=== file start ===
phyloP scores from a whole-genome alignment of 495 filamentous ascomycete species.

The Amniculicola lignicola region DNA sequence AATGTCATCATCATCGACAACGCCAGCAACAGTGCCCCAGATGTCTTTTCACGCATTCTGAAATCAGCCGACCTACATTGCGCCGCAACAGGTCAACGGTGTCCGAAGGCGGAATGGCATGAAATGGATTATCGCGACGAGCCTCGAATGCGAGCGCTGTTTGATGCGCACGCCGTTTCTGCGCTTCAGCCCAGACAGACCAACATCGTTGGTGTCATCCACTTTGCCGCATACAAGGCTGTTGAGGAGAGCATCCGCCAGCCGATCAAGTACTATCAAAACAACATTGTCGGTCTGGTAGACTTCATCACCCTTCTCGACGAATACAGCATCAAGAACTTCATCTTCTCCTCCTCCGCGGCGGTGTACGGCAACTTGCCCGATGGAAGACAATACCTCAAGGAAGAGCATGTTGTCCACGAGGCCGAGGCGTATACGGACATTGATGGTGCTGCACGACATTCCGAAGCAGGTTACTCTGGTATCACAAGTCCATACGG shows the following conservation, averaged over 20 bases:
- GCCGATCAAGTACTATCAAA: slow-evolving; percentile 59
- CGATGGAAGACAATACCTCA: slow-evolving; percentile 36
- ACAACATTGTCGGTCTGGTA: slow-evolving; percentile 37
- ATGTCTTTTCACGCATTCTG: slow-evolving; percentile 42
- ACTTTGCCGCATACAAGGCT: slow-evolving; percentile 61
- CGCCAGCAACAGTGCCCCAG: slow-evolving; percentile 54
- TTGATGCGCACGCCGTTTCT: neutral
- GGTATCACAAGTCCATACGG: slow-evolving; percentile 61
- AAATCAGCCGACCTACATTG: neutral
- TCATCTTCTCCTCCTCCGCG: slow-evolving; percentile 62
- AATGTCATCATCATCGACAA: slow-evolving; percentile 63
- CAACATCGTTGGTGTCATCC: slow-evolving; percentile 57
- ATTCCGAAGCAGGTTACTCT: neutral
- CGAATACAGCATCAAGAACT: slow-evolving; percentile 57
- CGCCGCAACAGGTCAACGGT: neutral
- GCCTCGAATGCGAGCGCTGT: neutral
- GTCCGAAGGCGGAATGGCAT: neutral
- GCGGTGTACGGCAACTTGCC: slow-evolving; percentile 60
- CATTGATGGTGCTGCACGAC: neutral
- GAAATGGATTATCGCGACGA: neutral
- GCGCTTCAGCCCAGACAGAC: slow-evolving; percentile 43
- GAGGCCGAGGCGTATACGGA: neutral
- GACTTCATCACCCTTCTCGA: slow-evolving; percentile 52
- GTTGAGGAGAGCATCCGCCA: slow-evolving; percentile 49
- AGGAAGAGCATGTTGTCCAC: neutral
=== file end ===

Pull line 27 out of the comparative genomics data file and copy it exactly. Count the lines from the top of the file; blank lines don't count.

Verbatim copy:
- AGGAAGAGCATGTTGTCCAC: neutral